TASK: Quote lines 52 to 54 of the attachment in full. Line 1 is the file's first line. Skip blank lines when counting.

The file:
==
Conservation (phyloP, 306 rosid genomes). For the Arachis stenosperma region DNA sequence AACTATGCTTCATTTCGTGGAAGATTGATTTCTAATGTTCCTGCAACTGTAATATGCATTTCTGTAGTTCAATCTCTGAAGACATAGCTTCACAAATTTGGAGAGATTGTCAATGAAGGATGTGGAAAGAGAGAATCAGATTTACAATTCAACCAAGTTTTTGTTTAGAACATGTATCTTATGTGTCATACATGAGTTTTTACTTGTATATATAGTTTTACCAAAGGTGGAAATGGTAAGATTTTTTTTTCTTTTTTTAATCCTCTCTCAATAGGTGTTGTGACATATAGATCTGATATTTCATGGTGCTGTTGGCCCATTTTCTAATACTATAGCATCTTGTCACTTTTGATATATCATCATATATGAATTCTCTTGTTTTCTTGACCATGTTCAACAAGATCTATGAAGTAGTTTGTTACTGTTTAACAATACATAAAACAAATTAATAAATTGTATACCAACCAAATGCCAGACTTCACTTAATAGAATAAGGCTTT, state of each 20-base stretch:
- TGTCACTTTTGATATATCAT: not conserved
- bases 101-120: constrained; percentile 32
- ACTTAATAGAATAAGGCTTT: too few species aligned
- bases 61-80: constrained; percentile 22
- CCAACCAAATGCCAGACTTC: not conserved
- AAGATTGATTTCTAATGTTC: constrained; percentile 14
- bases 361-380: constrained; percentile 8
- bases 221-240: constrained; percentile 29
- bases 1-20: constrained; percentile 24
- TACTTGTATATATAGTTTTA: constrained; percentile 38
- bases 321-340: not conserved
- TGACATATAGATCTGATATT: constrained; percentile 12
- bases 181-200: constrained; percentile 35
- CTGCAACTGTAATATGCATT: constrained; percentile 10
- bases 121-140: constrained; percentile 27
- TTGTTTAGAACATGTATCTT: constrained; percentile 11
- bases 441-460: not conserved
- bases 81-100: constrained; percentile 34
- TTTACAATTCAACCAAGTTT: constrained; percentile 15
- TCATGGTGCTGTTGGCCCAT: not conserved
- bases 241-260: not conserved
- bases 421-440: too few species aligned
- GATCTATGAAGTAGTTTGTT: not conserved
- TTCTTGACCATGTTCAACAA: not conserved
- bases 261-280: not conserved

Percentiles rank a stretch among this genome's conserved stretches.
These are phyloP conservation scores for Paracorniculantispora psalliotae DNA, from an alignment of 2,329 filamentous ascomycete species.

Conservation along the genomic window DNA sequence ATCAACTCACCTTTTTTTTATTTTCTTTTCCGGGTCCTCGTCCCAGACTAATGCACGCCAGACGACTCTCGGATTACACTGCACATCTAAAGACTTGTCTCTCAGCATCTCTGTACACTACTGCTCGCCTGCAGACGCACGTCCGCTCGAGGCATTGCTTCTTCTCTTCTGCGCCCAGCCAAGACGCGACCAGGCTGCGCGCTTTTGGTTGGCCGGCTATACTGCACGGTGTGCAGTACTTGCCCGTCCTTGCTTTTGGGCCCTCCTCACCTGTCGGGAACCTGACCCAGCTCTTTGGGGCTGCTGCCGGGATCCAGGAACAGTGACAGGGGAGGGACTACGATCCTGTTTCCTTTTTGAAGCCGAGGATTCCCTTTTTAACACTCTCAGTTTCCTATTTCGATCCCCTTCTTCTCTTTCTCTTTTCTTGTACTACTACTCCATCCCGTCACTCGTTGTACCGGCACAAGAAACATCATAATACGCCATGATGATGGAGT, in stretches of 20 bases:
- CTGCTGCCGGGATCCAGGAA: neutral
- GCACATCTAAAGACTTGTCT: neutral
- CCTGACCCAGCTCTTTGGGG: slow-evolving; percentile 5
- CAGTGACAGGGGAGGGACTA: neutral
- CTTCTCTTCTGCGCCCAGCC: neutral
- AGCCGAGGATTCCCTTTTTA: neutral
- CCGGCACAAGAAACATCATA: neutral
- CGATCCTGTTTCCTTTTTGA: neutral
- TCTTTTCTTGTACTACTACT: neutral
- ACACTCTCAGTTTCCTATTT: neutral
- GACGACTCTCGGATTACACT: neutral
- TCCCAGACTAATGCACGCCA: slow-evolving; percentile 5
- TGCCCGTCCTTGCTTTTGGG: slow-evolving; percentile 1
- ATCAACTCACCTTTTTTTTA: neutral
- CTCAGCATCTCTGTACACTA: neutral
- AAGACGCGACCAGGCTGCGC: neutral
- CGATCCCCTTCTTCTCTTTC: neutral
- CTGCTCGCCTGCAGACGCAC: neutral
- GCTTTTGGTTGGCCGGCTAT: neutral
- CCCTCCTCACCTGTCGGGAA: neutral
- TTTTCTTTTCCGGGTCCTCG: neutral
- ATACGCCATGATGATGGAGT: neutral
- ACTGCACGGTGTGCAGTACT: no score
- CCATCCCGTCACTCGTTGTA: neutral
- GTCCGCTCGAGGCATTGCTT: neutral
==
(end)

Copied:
- ACTGCACGGTGTGCAGTACT: no score
- CCATCCCGTCACTCGTTGTA: neutral
- GTCCGCTCGAGGCATTGCTT: neutral